rider, an inch away from abandoning in death throes prolonged by the heat.
Then he made the most of an improvement he thought he saw in his weakened

     "One moment, I told myself, Good God, you are not a machine... Then I
told myself that I had done my punishment. And immediately, I was better. I
think that what saved me was my instinct for survival. I had kept my taste
for the struggle. I rebelled against myslef: 'No, you haven't changed, you
are still the same, you always like to attack'. It's that, basically, which
saved me."

The team-mate of Jean-Francois Bernard shows his feelings without
advertising them:

     "I think of Fabio Casartelli everyday. In the evening, above all, when
I go to sleep, in the morning when I climb on my bike. Like all the riders,
I feel very concerned by his death. I was greatly pained by it. The stage
between Tarbes and Pau, when the race was neutralised, was a great moment
in my life. I felt there was enormous passion to be found there, in the

Bruno Cornillet is also frank:

    "That stage was very hard. I think that if the peloton had rolled as it
usually does, I would not have finished inside the time limit".

Bruno Cornillet is already elsewhere, fingering in his pockets for his
pilot's diploma, building in the sky for the future.

     "I don't know if I am going to continue cycling. Today, to be at this
level, it is necessary by November to have more kilometres in your legs
than before. It is necessary to be riding well by December, and training
even harder. And then all of that doesn't leave me enough time for my test
on the flight simulator. I'm going to have to think about it a little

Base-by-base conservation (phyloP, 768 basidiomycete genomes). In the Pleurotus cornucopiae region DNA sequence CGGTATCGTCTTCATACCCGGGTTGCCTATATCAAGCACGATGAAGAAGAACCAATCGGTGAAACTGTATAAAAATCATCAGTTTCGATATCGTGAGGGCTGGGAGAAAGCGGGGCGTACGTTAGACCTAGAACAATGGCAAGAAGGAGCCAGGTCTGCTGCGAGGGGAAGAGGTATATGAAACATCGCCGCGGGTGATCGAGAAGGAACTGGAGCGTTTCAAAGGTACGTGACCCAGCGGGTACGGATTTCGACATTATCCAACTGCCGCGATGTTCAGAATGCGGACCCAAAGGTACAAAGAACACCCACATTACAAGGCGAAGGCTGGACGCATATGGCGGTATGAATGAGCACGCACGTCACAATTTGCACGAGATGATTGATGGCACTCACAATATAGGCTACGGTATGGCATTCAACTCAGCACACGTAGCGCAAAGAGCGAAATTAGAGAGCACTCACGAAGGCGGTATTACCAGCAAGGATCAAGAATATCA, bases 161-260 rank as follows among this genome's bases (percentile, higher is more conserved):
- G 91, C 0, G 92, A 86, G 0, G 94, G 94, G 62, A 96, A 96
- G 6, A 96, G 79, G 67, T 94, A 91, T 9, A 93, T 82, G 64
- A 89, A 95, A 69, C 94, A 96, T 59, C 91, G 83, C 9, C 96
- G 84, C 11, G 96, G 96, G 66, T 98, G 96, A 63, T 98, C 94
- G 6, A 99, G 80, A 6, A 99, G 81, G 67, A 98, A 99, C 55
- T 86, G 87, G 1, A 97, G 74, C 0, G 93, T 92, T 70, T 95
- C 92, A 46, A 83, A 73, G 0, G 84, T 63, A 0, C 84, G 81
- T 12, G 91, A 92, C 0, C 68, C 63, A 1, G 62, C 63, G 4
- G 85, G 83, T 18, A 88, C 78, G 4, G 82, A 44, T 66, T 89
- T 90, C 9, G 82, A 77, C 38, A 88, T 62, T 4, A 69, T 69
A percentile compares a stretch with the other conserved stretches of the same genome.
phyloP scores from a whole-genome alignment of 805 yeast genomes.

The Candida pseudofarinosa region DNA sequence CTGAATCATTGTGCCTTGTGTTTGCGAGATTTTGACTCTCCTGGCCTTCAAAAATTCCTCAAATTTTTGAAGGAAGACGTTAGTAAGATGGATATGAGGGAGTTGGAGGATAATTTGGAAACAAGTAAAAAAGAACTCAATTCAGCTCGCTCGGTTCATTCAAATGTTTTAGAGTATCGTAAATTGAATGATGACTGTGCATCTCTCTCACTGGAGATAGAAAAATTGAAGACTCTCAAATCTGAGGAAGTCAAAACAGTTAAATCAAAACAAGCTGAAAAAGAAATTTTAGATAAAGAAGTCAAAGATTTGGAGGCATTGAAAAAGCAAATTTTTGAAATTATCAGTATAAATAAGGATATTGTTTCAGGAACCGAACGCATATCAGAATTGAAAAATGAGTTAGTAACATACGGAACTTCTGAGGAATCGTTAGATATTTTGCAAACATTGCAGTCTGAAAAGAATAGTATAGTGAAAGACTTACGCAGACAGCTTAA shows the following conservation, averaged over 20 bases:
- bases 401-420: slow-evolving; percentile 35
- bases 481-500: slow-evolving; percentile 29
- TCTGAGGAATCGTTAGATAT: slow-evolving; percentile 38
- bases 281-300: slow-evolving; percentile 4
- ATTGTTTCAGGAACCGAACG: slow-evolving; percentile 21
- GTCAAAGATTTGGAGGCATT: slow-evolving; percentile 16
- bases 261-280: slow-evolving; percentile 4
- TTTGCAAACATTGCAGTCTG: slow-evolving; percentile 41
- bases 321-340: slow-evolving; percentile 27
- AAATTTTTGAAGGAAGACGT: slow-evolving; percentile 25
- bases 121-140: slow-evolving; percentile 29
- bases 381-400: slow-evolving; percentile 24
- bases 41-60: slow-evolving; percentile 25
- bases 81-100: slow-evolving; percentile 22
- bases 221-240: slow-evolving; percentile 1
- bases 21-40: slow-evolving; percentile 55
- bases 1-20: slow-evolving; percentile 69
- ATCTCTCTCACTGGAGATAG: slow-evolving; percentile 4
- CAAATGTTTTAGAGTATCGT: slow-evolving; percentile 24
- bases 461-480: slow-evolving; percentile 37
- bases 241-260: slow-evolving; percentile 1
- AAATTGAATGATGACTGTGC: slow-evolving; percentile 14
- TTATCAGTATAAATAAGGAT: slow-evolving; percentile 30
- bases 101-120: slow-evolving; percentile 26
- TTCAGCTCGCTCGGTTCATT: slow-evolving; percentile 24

He doesn't know if he can escape this last place, which became his again
yesterday afternoon, following the abandonment of the Colombian Hector
Castano with whom he had disputed the lanterne rouge for a couple of days.
Last, at the bottom, he finds it "rather good".

    "At least one isn't anonymous. If you aren't in the top twenty on GC,
you don't have to care about your placing. When you're last, at least they
talk about you a little. It's a picture which pleases me, since all there
are a number who haven't finished the Tour. It's better than going home

For the last three days, he's been saving his strength. He calls this the
"respite". He says that he feels better. He nurtures a single wish: "to
finish the Tour". Then, in the warm air of the Limousin countryside, he
finds some hope:

    "I'm going well. One moment, I had lost confidence in myself. The
opportunities are rare to put oneself to the fore. For we assistants, who
are not sprinters and who don't perform strongly in the time-trial, it is
very hard to be at the front.

Yesterday, when the peloton was strung out in the Perigord, he saw his toil
etched in the shadows of the chestnut trees:

    "When they set off so fast, I'm frightened. I was with Hector Castano.
He told me he had had tendonitis for five days, and that he hoped they
wouldn't go so fast. I said to him, 'It will surprise me if this lasts more
than two stages". Then I saw him abandon.

Yesterday, Cornillet crossed the line with the peloton, 7'54 behind Lance
Armstrong. Proud as a wild rooster.

    "Again it was a very tough stage. I was pleased still to be going at
the end. I'm telling myself now that I've been through the worst... I am in
last place and happy to be feeling good again. Today, in the time trial,
there will still be people who want my autograph before the start. People
don't imagine that even the last rider needs his concentration.